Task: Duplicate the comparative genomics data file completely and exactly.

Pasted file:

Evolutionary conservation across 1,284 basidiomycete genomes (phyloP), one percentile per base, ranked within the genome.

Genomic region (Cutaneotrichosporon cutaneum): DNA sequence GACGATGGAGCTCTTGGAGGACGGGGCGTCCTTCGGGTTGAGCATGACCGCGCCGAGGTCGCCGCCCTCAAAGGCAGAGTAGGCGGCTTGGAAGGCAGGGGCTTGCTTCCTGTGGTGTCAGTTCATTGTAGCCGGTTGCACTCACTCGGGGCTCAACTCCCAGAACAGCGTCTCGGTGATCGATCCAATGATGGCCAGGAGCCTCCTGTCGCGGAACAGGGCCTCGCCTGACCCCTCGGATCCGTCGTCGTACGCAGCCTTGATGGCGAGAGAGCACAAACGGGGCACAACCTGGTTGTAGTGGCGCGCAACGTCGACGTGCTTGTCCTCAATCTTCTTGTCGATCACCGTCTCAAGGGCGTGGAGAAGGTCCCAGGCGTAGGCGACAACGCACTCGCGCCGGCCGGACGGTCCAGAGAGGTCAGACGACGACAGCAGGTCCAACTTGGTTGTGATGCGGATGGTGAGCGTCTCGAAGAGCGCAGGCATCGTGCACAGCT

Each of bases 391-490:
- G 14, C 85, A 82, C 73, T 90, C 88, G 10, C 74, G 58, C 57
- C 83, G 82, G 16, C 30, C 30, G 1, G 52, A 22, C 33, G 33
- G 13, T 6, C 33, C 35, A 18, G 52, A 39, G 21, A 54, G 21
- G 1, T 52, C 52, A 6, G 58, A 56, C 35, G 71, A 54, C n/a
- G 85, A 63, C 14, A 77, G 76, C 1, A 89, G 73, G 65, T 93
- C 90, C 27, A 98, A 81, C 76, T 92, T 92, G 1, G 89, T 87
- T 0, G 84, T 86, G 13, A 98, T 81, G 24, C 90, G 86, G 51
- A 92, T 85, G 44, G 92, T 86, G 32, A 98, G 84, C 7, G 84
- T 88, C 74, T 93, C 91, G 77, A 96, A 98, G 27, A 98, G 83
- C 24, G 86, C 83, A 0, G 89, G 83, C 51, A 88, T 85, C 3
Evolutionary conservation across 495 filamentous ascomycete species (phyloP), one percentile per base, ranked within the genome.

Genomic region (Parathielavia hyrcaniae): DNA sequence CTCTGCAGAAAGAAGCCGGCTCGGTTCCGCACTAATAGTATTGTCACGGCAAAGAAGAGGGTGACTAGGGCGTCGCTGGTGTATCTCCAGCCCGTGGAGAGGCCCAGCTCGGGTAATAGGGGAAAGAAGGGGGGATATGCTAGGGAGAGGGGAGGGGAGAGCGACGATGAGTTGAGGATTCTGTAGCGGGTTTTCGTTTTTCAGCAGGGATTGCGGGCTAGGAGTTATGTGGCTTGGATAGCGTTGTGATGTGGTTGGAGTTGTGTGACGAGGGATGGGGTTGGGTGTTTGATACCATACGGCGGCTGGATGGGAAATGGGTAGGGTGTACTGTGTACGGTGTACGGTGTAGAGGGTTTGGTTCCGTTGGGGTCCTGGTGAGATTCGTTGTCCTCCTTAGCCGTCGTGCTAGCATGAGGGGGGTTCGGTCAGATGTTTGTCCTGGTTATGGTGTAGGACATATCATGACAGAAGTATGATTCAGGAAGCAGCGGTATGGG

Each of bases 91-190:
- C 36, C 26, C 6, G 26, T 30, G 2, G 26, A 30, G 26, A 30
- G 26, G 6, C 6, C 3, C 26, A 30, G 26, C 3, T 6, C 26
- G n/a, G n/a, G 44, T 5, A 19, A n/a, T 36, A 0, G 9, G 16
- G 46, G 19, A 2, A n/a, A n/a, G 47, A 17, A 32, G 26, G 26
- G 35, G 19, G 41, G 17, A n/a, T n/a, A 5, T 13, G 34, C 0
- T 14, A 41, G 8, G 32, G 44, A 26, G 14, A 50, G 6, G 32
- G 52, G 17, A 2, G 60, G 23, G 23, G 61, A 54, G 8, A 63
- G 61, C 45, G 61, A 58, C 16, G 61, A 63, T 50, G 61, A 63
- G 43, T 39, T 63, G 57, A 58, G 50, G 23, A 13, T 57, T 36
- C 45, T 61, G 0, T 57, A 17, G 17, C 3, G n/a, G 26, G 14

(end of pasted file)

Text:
Evolutionary conservation across 1,284 basidiomycete genomes (phyloP), one percentile per base, ranked within the genome.

Genomic region (Cutaneotrichosporon cutaneum): DNA sequence GACGATGGAGCTCTTGGAGGACGGGGCGTCCTTCGGGTTGAGCATGACCGCGCCGAGGTCGCCGCCCTCAAAGGCAGAGTAGGCGGCTTGGAAGGCAGGGGCTTGCTTCCTGTGGTGTCAGTTCATTGTAGCCGGTTGCACTCACTCGGGGCTCAACTCCCAGAACAGCGTCTCGGTGATCGATCCAATGATGGCCAGGAGCCTCCTGTCGCGGAACAGGGCCTCGCCTGACCCCTCGGATCCGTCGTCGTACGCAGCCTTGATGGCGAGAGAGCACAAACGGGGCACAACCTGGTTGTAGTGGCGCGCAACGTCGACGTGCTTGTCCTCAATCTTCTTGTCGATCACCGTCTCAAGGGCGTGGAGAAGGTCCCAGGCGTAGGCGACAACGCACTCGCGCCGGCCGGACGGTCCAGAGAGGTCAGACGACGACAGCAGGTCCAACTTGGTTGTGATGCGGATGGTGAGCGTCTCGAAGAGCGCAGGCATCGTGCACAGCT

Each of bases 391-490:
- G 14, C 85, A 82, C 73, T 90, C 88, G 10, C 74, G 58, C 57
- C 83, G 82, G 16, C 30, C 30, G 1, G 52, A 22, C 33, G 33
- G 13, T 6, C 33, C 35, A 18, G 52, A 39, G 21, A 54, G 21
- G 1, T 52, C 52, A 6, G 58, A 56, C 35, G 71, A 54, C n/a
- G 85, A 63, C 14, A 77, G 76, C 1, A 89, G 73, G 65, T 93
- C 90, C 27, A 98, A 81, C 76, T 92, T 92, G 1, G 89, T 87
- T 0, G 84, T 86, G 13, A 98, T 81, G 24, C 90, G 86, G 51
- A 92, T 85, G 44, G 92, T 86, G 32, A 98, G 84, C 7, G 84
- T 88, C 74, T 93, C 91, G 77, A 96, A 98, G 27, A 98, G 83
- C 24, G 86, C 83, A 0, G 89, G 83, C 51, A 88, T 85, C 3
Evolutionary conservation across 495 filamentous ascomycete species (phyloP), one percentile per base, ranked within the genome.

Genomic region (Parathielavia hyrcaniae): DNA sequence CTCTGCAGAAAGAAGCCGGCTCGGTTCCGCACTAATAGTATTGTCACGGCAAAGAAGAGGGTGACTAGGGCGTCGCTGGTGTATCTCCAGCCCGTGGAGAGGCCCAGCTCGGGTAATAGGGGAAAGAAGGGGGGATATGCTAGGGAGAGGGGAGGGGAGAGCGACGATGAGTTGAGGATTCTGTAGCGGGTTTTCGTTTTTCAGCAGGGATTGCGGGCTAGGAGTTATGTGGCTTGGATAGCGTTGTGATGTGGTTGGAGTTGTGTGACGAGGGATGGGGTTGGGTGTTTGATACCATACGGCGGCTGGATGGGAAATGGGTAGGGTGTACTGTGTACGGTGTACGGTGTAGAGGGTTTGGTTCCGTTGGGGTCCTGGTGAGATTCGTTGTCCTCCTTAGCCGTCGTGCTAGCATGAGGGGGGTTCGGTCAGATGTTTGTCCTGGTTATGGTGTAGGACATATCATGACAGAAGTATGATTCAGGAAGCAGCGGTATGGG

Each of bases 91-190:
- C 36, C 26, C 6, G 26, T 30, G 2, G 26, A 30, G 26, A 30
- G 26, G 6, C 6, C 3, C 26, A 30, G 26, C 3, T 6, C 26
- G n/a, G n/a, G 44, T 5, A 19, A n/a, T 36, A 0, G 9, G 16
- G 46, G 19, A 2, A n/a, A n/a, G 47, A 17, A 32, G 26, G 26
- G 35, G 19, G 41, G 17, A n/a, T n/a, A 5, T 13, G 34, C 0
- T 14, A 41, G 8, G 32, G 44, A 26, G 14, A 50, G 6, G 32
- G 52, G 17, A 2, G 60, G 23, G 23, G 61, A 54, G 8, A 63
- G 61, C 45, G 61, A 58, C 16, G 61, A 63, T 50, G 61, A 63
- G 43, T 39, T 63, G 57, A 58, G 50, G 23, A 13, T 57, T 36
- C 45, T 61, G 0, T 57, A 17, G 17, C 3, G n/a, G 26, G 14